Old Testament Lesson #22
The Lord looks into our hearts and souls to see our willingness and trust in him, and when we in turn realize the strength we have when we act with his authority, we can overcome seemingly insurmountable obstacles.
"1 Samuel 1–15: The Prophet Samuel and Saul, King of Israel," LDS Old Testament Student Manual, LDS.org
This chapter gives an overview of all these chapters with commentary, for example: "At this critical time [when some Israelites were under attack in 1 Samuel 11] Saul was at his finest. He slew his oxen and sent the pieces thereof to every tribe to dramatize that this crisis called for a united Israel (see v. 7). He joined his authority with that of Samuel in the message. Under this leadership, the armies of Israel dealt a stunning defeat to the Ammonites, and Saul gave all credit to the Lord (see v. 13). The victory provided the catalyst for uniting the tribes into one nation for the first time."
"1 Samuel 16–31: King David's Call to Lead Israel," LDS Old Testament Institute Manual, LDS.org
An overview of chapters with commentary, such as: "The story of David and Goliath is so well known that some readers take David's courage for granted. But his courage was not born of self–confidence alone, although he did believe in his own skills in battle. As a young shepherd, he had much practice at slinging stones. It was an effective way both to keep wolves and other vicious animals away from the sheep and to attract the attention of straying sheep and drive them back to pasture. As a result of his experience, David had confidence in his skills, but the true source of his courage was faith in the power of the living God."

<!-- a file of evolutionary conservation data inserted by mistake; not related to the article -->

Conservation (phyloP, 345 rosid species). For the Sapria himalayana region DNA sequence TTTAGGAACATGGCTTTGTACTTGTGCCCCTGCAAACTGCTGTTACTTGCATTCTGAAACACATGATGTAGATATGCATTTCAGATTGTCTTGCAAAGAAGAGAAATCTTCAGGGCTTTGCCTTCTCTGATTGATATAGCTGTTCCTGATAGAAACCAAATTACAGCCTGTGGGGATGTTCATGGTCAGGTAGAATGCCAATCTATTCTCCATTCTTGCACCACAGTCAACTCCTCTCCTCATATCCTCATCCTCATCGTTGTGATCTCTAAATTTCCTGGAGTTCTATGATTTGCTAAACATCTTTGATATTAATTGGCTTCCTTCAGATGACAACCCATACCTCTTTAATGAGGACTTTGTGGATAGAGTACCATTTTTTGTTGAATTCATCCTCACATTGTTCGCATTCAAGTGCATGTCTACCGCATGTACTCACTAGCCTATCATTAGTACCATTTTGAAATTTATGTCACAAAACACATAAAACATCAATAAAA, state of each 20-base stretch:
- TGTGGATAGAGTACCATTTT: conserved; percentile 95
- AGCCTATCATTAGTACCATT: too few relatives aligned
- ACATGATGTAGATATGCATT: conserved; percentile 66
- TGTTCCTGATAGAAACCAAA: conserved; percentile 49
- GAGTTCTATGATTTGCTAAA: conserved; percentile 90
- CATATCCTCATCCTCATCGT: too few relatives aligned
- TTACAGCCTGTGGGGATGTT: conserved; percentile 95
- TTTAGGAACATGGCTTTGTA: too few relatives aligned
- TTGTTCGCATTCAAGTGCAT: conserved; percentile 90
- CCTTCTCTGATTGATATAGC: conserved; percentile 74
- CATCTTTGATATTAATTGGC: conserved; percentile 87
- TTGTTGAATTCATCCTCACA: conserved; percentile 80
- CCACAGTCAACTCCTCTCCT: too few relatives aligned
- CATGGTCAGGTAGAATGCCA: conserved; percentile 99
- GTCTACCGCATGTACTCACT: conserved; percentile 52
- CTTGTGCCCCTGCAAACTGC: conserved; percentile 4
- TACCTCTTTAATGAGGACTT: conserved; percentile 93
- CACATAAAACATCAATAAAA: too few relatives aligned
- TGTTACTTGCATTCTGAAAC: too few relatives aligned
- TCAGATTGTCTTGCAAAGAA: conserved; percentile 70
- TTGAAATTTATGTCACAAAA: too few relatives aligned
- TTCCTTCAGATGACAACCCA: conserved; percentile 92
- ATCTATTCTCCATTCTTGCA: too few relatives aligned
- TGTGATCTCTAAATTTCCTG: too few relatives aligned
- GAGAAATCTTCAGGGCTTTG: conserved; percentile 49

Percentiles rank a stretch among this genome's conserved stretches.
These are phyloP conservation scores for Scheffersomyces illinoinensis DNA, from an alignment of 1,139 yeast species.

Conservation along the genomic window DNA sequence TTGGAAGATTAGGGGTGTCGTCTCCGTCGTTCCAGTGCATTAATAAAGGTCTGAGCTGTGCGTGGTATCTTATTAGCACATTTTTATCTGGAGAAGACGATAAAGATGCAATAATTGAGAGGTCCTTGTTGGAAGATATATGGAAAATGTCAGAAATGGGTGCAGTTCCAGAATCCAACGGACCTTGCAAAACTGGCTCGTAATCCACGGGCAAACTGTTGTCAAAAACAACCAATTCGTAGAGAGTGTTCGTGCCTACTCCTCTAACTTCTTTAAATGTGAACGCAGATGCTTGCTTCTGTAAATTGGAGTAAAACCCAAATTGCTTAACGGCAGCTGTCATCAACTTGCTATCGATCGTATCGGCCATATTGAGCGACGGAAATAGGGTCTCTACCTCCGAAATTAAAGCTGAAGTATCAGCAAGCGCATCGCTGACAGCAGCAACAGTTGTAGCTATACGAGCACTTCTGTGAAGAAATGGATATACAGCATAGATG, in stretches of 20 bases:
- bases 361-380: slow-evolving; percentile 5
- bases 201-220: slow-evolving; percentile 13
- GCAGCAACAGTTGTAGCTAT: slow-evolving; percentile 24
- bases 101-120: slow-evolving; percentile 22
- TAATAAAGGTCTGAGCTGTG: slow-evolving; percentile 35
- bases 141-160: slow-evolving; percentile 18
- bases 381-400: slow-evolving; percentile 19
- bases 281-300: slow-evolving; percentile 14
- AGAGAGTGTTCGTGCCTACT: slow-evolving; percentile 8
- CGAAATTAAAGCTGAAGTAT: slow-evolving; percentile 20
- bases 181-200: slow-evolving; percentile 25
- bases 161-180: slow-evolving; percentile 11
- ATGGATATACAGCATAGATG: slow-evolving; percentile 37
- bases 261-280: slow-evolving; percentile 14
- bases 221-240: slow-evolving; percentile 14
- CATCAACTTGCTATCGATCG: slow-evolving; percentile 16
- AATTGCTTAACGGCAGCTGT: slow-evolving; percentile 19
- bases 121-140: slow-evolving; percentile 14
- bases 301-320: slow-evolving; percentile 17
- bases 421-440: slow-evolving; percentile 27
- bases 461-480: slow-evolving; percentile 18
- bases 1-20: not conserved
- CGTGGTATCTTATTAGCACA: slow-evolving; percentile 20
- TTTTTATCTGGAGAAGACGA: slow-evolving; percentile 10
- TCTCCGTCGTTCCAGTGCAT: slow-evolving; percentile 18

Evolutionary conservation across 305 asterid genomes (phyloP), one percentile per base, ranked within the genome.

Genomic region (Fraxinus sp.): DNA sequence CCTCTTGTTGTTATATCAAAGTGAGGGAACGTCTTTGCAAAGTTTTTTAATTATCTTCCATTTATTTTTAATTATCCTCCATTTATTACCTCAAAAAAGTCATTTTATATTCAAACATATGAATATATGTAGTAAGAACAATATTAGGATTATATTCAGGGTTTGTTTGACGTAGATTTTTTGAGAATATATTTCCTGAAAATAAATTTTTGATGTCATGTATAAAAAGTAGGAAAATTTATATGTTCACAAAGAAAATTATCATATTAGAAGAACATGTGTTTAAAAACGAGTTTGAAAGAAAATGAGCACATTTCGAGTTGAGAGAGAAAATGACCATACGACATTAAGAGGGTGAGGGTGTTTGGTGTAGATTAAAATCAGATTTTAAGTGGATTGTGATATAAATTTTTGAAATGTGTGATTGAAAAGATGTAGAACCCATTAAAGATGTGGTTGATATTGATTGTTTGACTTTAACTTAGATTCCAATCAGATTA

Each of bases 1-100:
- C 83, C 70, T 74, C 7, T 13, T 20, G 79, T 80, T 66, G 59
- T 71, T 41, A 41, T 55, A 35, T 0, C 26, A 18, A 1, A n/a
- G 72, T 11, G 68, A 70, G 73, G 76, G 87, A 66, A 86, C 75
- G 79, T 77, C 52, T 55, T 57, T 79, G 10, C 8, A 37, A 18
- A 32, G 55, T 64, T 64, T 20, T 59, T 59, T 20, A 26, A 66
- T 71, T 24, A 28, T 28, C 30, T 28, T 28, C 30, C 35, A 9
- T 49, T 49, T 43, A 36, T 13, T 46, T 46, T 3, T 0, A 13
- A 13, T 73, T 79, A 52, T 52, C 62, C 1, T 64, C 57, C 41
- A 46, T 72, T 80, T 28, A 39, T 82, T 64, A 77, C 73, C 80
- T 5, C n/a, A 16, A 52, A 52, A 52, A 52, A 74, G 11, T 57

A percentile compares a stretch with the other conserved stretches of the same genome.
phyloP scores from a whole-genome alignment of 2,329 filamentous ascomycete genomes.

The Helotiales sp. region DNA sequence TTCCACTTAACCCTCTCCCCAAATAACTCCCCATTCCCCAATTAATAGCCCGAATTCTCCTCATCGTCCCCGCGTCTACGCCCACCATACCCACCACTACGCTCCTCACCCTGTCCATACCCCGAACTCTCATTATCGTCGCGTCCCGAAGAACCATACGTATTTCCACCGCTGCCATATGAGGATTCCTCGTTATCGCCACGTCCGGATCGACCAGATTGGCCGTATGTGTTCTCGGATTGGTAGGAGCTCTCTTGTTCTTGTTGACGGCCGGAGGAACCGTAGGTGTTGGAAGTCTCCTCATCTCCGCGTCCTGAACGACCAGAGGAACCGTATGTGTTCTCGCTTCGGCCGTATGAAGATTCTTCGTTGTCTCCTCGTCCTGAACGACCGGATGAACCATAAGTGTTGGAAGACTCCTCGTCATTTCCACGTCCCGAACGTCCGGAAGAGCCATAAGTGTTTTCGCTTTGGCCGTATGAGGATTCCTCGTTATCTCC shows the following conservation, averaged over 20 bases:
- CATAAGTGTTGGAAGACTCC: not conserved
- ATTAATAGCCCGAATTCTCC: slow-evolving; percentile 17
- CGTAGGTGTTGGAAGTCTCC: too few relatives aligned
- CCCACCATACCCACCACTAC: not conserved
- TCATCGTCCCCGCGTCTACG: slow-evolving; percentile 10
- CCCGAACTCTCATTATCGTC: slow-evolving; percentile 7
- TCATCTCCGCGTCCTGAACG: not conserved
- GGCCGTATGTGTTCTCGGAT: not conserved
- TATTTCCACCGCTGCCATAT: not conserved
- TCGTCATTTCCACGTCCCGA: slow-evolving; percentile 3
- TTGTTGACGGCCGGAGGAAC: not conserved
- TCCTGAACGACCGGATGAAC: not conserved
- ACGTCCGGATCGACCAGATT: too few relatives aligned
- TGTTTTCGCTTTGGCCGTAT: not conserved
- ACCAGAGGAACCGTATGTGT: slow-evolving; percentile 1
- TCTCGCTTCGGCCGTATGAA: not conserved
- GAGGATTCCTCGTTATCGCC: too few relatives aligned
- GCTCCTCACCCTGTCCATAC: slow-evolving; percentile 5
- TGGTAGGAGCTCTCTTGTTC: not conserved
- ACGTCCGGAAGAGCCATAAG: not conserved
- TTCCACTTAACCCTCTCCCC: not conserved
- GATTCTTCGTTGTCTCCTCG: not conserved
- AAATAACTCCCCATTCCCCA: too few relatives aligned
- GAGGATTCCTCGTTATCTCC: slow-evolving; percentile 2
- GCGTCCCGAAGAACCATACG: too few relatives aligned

"Biblical Style and Western Literature," Herbert N. Schneidau, Literature of Belief: Sacred Scripture and Religious Experience, BYU Religious Studies Center
On God's opposition to kings leading his people: "In any case, the tradition is clear that would indicate powerful religious opposition to dynastic kingship. That is the major reason why the acts of Samuel, Saul, and David must be so scrupulously recorded and interpreted. Parts of this story were undoubtedly written down in the belief that in allowing David to succeed where Saul failed, Yahweh was validating and endorsing the monarchy. But other parts, such as 1 Samuel 8, were written to show that in allowing a king Yahweh was simply giving the people enough rope to hang themselves."
"The Tragic Dimensions of Saul," Richard G. Ellsworth, Ensign, June 1990
"Saul's tragic flaw was pride, often manifested as a fear of criticism and a love of popular approval. This flaw resulted in a tendency to make significant errors in judgment that consistently resulted in complication and misfortune. But Saul also had great strength and courage. Faced with God's condemnation, Saul did not duck or hide but turned toward his future with violent and almost foolhardy bravery, yet without repentance, and determined to fight the Lord's condemnation."
"Meeting Your Goliath," Thomas S. Monson, Ensign, January 1987
"There was one, however, who did not quake with fear nor run in alarm. Rather, he stiffened the spine of Israel's soldiers by his piercing question of rebuke toward them: 'Is there not a cause? … Let no man's heart fail because of him; thy servant will go and fight with this Philistine' (1 Sam. 17:19, 32.) David, the shepherd boy, had spoken. But he did not speak just as a shepherd boy. For the hands of the prophet Samuel had rested upon his head and anointed him; and the Spirit of the Lord had come upon him."